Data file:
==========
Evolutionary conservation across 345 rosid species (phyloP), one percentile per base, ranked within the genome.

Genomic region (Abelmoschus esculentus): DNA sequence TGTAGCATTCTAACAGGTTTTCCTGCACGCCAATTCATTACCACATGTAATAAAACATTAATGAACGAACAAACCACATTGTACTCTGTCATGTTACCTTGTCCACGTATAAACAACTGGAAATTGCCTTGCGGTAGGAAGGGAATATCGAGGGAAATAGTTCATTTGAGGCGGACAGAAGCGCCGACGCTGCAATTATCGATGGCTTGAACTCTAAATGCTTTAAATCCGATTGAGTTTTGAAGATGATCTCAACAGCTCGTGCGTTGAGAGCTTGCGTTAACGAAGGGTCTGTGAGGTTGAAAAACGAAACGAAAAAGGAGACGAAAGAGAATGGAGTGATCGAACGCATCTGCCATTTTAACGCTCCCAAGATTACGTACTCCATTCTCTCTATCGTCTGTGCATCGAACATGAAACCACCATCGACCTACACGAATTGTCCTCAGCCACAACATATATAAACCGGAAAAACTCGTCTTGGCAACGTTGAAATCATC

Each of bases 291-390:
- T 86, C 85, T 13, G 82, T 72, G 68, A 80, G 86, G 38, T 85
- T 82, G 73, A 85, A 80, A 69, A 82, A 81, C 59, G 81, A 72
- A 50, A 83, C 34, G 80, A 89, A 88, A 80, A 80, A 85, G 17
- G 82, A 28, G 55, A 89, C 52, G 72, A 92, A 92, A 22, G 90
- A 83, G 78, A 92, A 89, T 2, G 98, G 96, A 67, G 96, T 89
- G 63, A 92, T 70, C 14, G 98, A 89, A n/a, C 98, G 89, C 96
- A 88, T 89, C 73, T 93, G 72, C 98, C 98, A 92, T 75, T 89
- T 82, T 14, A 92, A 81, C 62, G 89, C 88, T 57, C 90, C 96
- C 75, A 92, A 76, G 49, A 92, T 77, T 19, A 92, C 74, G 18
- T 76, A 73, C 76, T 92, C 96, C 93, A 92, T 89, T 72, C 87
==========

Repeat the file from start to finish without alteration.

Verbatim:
Evolutionary conservation across 345 rosid species (phyloP), one percentile per base, ranked within the genome.

Genomic region (Abelmoschus esculentus): DNA sequence TGTAGCATTCTAACAGGTTTTCCTGCACGCCAATTCATTACCACATGTAATAAAACATTAATGAACGAACAAACCACATTGTACTCTGTCATGTTACCTTGTCCACGTATAAACAACTGGAAATTGCCTTGCGGTAGGAAGGGAATATCGAGGGAAATAGTTCATTTGAGGCGGACAGAAGCGCCGACGCTGCAATTATCGATGGCTTGAACTCTAAATGCTTTAAATCCGATTGAGTTTTGAAGATGATCTCAACAGCTCGTGCGTTGAGAGCTTGCGTTAACGAAGGGTCTGTGAGGTTGAAAAACGAAACGAAAAAGGAGACGAAAGAGAATGGAGTGATCGAACGCATCTGCCATTTTAACGCTCCCAAGATTACGTACTCCATTCTCTCTATCGTCTGTGCATCGAACATGAAACCACCATCGACCTACACGAATTGTCCTCAGCCACAACATATATAAACCGGAAAAACTCGTCTTGGCAACGTTGAAATCATC

Each of bases 291-390:
- T 86, C 85, T 13, G 82, T 72, G 68, A 80, G 86, G 38, T 85
- T 82, G 73, A 85, A 80, A 69, A 82, A 81, C 59, G 81, A 72
- A 50, A 83, C 34, G 80, A 89, A 88, A 80, A 80, A 85, G 17
- G 82, A 28, G 55, A 89, C 52, G 72, A 92, A 92, A 22, G 90
- A 83, G 78, A 92, A 89, T 2, G 98, G 96, A 67, G 96, T 89
- G 63, A 92, T 70, C 14, G 98, A 89, A n/a, C 98, G 89, C 96
- A 88, T 89, C 73, T 93, G 72, C 98, C 98, A 92, T 75, T 89
- T 82, T 14, A 92, A 81, C 62, G 89, C 88, T 57, C 90, C 96
- C 75, A 92, A 76, G 49, A 92, T 77, T 19, A 92, C 74, G 18
- T 76, A 73, C 76, T 92, C 96, C 93, A 92, T 89, T 72, C 87